Parental attitudes toward children walking and bicycling to school : a multivariate ordered response analysis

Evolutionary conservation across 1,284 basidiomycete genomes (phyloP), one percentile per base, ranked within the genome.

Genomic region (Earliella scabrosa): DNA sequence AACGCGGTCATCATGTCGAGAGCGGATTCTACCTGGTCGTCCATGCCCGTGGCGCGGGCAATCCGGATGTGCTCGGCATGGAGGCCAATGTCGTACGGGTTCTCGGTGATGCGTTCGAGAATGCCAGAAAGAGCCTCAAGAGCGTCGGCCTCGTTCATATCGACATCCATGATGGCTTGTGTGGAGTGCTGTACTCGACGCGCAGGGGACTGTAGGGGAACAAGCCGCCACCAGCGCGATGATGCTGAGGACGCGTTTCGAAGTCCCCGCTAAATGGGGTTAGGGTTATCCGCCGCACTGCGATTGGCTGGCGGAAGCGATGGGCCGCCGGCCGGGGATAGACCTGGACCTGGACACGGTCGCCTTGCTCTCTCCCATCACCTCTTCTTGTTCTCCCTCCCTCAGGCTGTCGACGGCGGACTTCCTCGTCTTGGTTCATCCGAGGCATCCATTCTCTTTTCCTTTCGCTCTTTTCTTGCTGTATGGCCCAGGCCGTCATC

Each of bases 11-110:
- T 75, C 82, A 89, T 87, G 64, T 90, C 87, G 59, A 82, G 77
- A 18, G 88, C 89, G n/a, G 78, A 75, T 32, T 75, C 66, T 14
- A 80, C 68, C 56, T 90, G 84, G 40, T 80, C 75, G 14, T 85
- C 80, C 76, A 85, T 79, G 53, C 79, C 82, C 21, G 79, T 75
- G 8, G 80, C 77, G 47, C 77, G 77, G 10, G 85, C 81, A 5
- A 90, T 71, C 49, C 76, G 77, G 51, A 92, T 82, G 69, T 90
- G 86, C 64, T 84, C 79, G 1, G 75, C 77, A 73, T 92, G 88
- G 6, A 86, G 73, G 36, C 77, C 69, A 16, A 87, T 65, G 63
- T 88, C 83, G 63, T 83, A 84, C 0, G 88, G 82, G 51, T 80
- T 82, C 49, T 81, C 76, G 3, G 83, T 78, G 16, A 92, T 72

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Recent research suggests that, besides traditional socio-demographic and built environment attributes, the attitudes and perceptions of parents toward walking and bicycling play a crucial role in deciding their children’s mode choice to school. However, very little is known about the factors that shape these parental attitudes toward their children actively commuting to school. The current study aims to investigate this unexplored avenue of research and identify the influences on parental attitudes toward their children walking and bicycling to school, as part of a larger nationwide effort to make children more physically active and combat rising trends of childhood obesity in the US. Through the use of a multivariate ordered response model (a model structure that allows different attitudes to be correlated), the current study analyses five different parental attitudes toward their children walking and bicycling to school, based on data drawn from the California add-on sample of the 2009 National Household Travel Survey. In particular, the subsample from the Los Angeles – Riverside – Orange County area is used in this study to take advantage of a rich set of micro-accessibility measures that is available for this region. It is found that school accessibility, work patterns, current mode use in the household, and socio-demographic characteristics shape parental attitudes toward children walking and bicycling to school. The study findings provide insights on policies, strategies, and campaigns that may help shift parental attitudes to be more favourable toward their children walking and bicycling to school.